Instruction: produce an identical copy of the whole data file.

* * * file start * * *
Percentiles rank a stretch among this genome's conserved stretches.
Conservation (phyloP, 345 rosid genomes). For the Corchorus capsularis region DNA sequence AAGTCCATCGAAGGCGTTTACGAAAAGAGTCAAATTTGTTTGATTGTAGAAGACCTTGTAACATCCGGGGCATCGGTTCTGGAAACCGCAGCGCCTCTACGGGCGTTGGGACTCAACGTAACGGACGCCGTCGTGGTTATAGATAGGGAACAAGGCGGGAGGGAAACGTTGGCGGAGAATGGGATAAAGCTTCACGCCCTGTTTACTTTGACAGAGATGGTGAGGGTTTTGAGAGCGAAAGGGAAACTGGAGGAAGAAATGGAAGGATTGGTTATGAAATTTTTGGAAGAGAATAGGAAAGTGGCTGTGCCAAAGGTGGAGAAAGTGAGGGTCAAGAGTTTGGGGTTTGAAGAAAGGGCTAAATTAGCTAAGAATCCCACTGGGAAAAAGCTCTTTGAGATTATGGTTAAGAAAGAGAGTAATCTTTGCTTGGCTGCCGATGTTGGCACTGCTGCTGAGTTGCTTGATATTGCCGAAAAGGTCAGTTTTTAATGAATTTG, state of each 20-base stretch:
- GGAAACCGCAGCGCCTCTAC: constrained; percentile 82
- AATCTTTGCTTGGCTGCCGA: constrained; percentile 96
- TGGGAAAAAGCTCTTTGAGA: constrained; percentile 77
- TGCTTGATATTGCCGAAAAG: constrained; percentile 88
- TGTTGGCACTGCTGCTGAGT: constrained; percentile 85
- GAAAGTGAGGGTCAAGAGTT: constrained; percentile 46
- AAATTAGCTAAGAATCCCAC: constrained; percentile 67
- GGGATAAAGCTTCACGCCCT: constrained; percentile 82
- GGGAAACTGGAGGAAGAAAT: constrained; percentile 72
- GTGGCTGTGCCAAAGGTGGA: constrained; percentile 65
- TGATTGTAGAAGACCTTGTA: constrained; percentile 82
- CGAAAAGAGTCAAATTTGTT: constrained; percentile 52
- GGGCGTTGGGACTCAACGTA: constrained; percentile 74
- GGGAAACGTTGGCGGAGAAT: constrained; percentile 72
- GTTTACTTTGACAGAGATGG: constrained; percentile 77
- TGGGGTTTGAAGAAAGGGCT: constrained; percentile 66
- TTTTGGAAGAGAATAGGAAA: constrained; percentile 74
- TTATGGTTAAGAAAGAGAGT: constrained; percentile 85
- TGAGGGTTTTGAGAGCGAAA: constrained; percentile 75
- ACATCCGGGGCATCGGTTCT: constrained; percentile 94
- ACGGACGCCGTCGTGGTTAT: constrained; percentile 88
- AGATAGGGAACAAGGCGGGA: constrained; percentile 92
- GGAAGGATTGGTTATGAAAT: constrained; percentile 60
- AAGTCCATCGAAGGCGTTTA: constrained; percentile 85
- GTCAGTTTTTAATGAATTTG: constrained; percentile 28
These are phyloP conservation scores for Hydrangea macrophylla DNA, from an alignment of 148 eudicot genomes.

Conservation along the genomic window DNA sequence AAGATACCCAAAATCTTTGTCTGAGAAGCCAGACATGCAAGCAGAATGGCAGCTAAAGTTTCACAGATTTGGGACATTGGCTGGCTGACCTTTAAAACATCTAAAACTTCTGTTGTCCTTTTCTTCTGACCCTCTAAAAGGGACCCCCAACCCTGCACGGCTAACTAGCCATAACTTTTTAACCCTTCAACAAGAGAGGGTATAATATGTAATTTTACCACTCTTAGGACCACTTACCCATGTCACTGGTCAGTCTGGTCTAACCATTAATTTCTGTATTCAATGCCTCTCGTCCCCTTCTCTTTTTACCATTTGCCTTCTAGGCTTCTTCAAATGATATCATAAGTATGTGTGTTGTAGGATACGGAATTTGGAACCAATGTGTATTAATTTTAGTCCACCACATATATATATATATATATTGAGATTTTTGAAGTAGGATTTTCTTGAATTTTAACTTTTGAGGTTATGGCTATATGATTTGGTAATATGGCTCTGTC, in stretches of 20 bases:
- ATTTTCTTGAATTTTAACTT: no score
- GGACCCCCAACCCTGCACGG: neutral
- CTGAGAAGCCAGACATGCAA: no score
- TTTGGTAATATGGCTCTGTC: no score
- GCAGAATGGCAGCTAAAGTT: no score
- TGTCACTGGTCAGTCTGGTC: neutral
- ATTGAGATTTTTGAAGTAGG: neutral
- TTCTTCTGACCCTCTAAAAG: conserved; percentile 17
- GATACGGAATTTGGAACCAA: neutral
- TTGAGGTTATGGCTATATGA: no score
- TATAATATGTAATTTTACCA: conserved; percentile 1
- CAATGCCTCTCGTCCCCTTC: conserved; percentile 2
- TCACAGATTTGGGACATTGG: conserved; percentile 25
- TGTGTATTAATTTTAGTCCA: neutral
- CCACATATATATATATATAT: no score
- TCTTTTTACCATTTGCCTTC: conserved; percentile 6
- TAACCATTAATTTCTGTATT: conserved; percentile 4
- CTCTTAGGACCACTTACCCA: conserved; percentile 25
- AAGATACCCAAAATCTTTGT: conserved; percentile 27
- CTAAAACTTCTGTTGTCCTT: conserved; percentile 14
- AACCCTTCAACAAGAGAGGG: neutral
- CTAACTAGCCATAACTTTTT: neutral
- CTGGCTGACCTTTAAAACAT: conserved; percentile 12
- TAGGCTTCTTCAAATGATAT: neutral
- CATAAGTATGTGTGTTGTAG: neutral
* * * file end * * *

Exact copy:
Percentiles rank a stretch among this genome's conserved stretches.
Conservation (phyloP, 345 rosid genomes). For the Corchorus capsularis region DNA sequence AAGTCCATCGAAGGCGTTTACGAAAAGAGTCAAATTTGTTTGATTGTAGAAGACCTTGTAACATCCGGGGCATCGGTTCTGGAAACCGCAGCGCCTCTACGGGCGTTGGGACTCAACGTAACGGACGCCGTCGTGGTTATAGATAGGGAACAAGGCGGGAGGGAAACGTTGGCGGAGAATGGGATAAAGCTTCACGCCCTGTTTACTTTGACAGAGATGGTGAGGGTTTTGAGAGCGAAAGGGAAACTGGAGGAAGAAATGGAAGGATTGGTTATGAAATTTTTGGAAGAGAATAGGAAAGTGGCTGTGCCAAAGGTGGAGAAAGTGAGGGTCAAGAGTTTGGGGTTTGAAGAAAGGGCTAAATTAGCTAAGAATCCCACTGGGAAAAAGCTCTTTGAGATTATGGTTAAGAAAGAGAGTAATCTTTGCTTGGCTGCCGATGTTGGCACTGCTGCTGAGTTGCTTGATATTGCCGAAAAGGTCAGTTTTTAATGAATTTG, state of each 20-base stretch:
- GGAAACCGCAGCGCCTCTAC: constrained; percentile 82
- AATCTTTGCTTGGCTGCCGA: constrained; percentile 96
- TGGGAAAAAGCTCTTTGAGA: constrained; percentile 77
- TGCTTGATATTGCCGAAAAG: constrained; percentile 88
- TGTTGGCACTGCTGCTGAGT: constrained; percentile 85
- GAAAGTGAGGGTCAAGAGTT: constrained; percentile 46
- AAATTAGCTAAGAATCCCAC: constrained; percentile 67
- GGGATAAAGCTTCACGCCCT: constrained; percentile 82
- GGGAAACTGGAGGAAGAAAT: constrained; percentile 72
- GTGGCTGTGCCAAAGGTGGA: constrained; percentile 65
- TGATTGTAGAAGACCTTGTA: constrained; percentile 82
- CGAAAAGAGTCAAATTTGTT: constrained; percentile 52
- GGGCGTTGGGACTCAACGTA: constrained; percentile 74
- GGGAAACGTTGGCGGAGAAT: constrained; percentile 72
- GTTTACTTTGACAGAGATGG: constrained; percentile 77
- TGGGGTTTGAAGAAAGGGCT: constrained; percentile 66
- TTTTGGAAGAGAATAGGAAA: constrained; percentile 74
- TTATGGTTAAGAAAGAGAGT: constrained; percentile 85
- TGAGGGTTTTGAGAGCGAAA: constrained; percentile 75
- ACATCCGGGGCATCGGTTCT: constrained; percentile 94
- ACGGACGCCGTCGTGGTTAT: constrained; percentile 88
- AGATAGGGAACAAGGCGGGA: constrained; percentile 92
- GGAAGGATTGGTTATGAAAT: constrained; percentile 60
- AAGTCCATCGAAGGCGTTTA: constrained; percentile 85
- GTCAGTTTTTAATGAATTTG: constrained; percentile 28
These are phyloP conservation scores for Hydrangea macrophylla DNA, from an alignment of 148 eudicot genomes.

Conservation along the genomic window DNA sequence AAGATACCCAAAATCTTTGTCTGAGAAGCCAGACATGCAAGCAGAATGGCAGCTAAAGTTTCACAGATTTGGGACATTGGCTGGCTGACCTTTAAAACATCTAAAACTTCTGTTGTCCTTTTCTTCTGACCCTCTAAAAGGGACCCCCAACCCTGCACGGCTAACTAGCCATAACTTTTTAACCCTTCAACAAGAGAGGGTATAATATGTAATTTTACCACTCTTAGGACCACTTACCCATGTCACTGGTCAGTCTGGTCTAACCATTAATTTCTGTATTCAATGCCTCTCGTCCCCTTCTCTTTTTACCATTTGCCTTCTAGGCTTCTTCAAATGATATCATAAGTATGTGTGTTGTAGGATACGGAATTTGGAACCAATGTGTATTAATTTTAGTCCACCACATATATATATATATATATTGAGATTTTTGAAGTAGGATTTTCTTGAATTTTAACTTTTGAGGTTATGGCTATATGATTTGGTAATATGGCTCTGTC, in stretches of 20 bases:
- ATTTTCTTGAATTTTAACTT: no score
- GGACCCCCAACCCTGCACGG: neutral
- CTGAGAAGCCAGACATGCAA: no score
- TTTGGTAATATGGCTCTGTC: no score
- GCAGAATGGCAGCTAAAGTT: no score
- TGTCACTGGTCAGTCTGGTC: neutral
- ATTGAGATTTTTGAAGTAGG: neutral
- TTCTTCTGACCCTCTAAAAG: conserved; percentile 17
- GATACGGAATTTGGAACCAA: neutral
- TTGAGGTTATGGCTATATGA: no score
- TATAATATGTAATTTTACCA: conserved; percentile 1
- CAATGCCTCTCGTCCCCTTC: conserved; percentile 2
- TCACAGATTTGGGACATTGG: conserved; percentile 25
- TGTGTATTAATTTTAGTCCA: neutral
- CCACATATATATATATATAT: no score
- TCTTTTTACCATTTGCCTTC: conserved; percentile 6
- TAACCATTAATTTCTGTATT: conserved; percentile 4
- CTCTTAGGACCACTTACCCA: conserved; percentile 25
- AAGATACCCAAAATCTTTGT: conserved; percentile 27
- CTAAAACTTCTGTTGTCCTT: conserved; percentile 14
- AACCCTTCAACAAGAGAGGG: neutral
- CTAACTAGCCATAACTTTTT: neutral
- CTGGCTGACCTTTAAAACAT: conserved; percentile 12
- TAGGCTTCTTCAAATGATAT: neutral
- CATAAGTATGTGTGTTGTAG: neutral